Then he was nine, alone on the pitcher’s mound, in the rain. It all fell on him, and it was too much, really. The weight of this, the pressure from his peers, and their parents, and his coach, and himself. Failure meant the season was over; success, and he was the hero… the one who lead them to the State Championship. And it was raining. And he was slipping on the mound and he couldn’t hold the ball, and he was so young. He was out there, separate from me, and my heart ached. The coach asked, Can you do this? And he nodded, Yes, definitively, the alternative, not even a possibility for him. He drew a deep breath and he threw it. Seven more times. Three outs, and they went on to be ranked fourth in the State.


First day, a freshman in a new school. He takes a few steps from the car, then turns to look over his shoulder and yells, Love ya, mom! And he was off to start this new part of his life. I don’t know the details of his day, and for the first time in his life, I can’t be there.  One, two, three times last year, my heart stopped, and each time, I realized how little control I have over what happens to my children. And each time, I realized how separate our lives are, in spite of ties that bind. The things that happen to him, the choices that he makes, his actions and reactions… these are all his now, no longer mine.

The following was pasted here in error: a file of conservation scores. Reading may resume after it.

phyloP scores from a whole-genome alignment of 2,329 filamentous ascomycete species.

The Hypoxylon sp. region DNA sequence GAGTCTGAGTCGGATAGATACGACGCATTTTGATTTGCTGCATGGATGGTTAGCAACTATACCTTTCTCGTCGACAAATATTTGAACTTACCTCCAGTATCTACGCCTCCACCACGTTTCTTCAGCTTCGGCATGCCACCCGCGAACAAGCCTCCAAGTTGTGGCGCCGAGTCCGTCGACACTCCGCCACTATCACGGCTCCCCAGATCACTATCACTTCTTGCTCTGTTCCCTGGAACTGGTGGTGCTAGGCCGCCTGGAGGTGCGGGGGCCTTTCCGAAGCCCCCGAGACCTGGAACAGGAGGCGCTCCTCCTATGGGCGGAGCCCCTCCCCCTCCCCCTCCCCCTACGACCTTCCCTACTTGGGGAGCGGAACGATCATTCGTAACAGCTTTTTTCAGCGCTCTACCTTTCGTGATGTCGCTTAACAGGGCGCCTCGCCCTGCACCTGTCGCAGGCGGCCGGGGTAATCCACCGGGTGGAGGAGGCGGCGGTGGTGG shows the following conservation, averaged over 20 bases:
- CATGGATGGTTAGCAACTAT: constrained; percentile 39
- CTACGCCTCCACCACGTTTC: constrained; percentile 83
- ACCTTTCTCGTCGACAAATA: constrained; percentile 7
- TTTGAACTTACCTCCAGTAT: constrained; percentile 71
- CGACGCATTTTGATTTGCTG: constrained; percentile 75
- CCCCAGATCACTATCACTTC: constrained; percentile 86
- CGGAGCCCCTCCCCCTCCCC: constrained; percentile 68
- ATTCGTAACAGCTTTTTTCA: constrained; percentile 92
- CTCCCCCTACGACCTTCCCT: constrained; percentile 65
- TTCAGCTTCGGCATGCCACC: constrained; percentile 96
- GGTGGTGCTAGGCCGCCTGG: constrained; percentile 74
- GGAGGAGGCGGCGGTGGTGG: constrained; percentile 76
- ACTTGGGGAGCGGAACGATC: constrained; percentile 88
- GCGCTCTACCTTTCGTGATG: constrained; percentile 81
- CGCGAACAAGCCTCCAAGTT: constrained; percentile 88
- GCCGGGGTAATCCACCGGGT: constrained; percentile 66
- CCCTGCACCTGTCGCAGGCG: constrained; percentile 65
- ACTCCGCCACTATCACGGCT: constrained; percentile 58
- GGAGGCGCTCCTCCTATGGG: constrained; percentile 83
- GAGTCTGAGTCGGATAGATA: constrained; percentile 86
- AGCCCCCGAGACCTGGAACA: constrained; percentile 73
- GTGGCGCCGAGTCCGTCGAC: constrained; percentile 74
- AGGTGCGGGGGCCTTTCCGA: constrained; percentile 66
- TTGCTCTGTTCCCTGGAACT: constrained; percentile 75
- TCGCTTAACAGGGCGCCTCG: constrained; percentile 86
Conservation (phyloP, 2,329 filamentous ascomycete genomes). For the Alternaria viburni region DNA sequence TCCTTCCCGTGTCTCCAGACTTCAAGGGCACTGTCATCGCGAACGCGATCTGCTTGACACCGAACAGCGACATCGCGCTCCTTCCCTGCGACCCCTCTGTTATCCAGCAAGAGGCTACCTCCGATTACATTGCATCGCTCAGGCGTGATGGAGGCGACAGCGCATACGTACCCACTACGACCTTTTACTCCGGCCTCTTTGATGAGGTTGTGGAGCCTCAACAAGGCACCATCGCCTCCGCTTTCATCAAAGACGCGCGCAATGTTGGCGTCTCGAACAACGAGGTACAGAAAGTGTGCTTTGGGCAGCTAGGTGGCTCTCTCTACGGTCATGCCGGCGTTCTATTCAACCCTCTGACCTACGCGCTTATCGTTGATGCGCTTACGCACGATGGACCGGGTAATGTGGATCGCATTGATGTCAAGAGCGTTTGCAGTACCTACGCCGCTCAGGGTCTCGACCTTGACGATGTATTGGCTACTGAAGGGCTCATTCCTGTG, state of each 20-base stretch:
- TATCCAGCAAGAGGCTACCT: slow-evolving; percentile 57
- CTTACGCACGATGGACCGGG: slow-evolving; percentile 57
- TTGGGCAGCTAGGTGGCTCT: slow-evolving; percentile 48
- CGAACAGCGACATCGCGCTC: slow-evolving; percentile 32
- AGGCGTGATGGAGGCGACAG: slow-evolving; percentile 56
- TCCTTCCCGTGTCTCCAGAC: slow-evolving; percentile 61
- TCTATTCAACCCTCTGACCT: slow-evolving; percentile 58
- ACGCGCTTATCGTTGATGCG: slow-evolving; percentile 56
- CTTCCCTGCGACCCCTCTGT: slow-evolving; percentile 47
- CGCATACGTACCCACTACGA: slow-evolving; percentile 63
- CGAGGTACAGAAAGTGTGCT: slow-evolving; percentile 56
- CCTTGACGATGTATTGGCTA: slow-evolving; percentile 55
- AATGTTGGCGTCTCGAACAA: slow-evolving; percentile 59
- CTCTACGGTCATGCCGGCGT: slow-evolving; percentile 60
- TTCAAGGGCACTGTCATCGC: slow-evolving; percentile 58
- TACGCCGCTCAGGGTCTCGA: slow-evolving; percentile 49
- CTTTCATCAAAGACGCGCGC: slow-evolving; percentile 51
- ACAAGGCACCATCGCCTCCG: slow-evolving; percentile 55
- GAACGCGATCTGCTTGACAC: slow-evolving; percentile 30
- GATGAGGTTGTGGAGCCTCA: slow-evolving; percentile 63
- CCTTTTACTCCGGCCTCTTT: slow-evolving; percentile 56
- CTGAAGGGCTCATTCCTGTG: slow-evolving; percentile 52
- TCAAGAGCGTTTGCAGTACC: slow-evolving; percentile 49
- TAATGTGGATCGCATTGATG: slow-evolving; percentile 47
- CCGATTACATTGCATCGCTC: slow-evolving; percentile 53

He is sixteen now. He kisses me and says, Love ya, Mom! He grabs his younger brother, they get in the car and pull away. I watch them disappear out of the driveway as they pull out into the world, embarking on a new day full of details of which I know nothing. I tremble and feel the tightening, separation. I feel the pain this time, but I know I will forget it, too, the labor of this birth of independence. This part of being a parent I don’t know. And the fear; I will remember this fear. I don’t know what to do or how to behave. How do I trust this world to watch out for and protect my children? He takes these steps, these toddler steps, into adulthood. He trusts strangers as he greets them with joy, and he watches out for and protects. He leads; he is true to himself and his compassionate heart. And he still says, Love ya, Mom! and my heart still melts.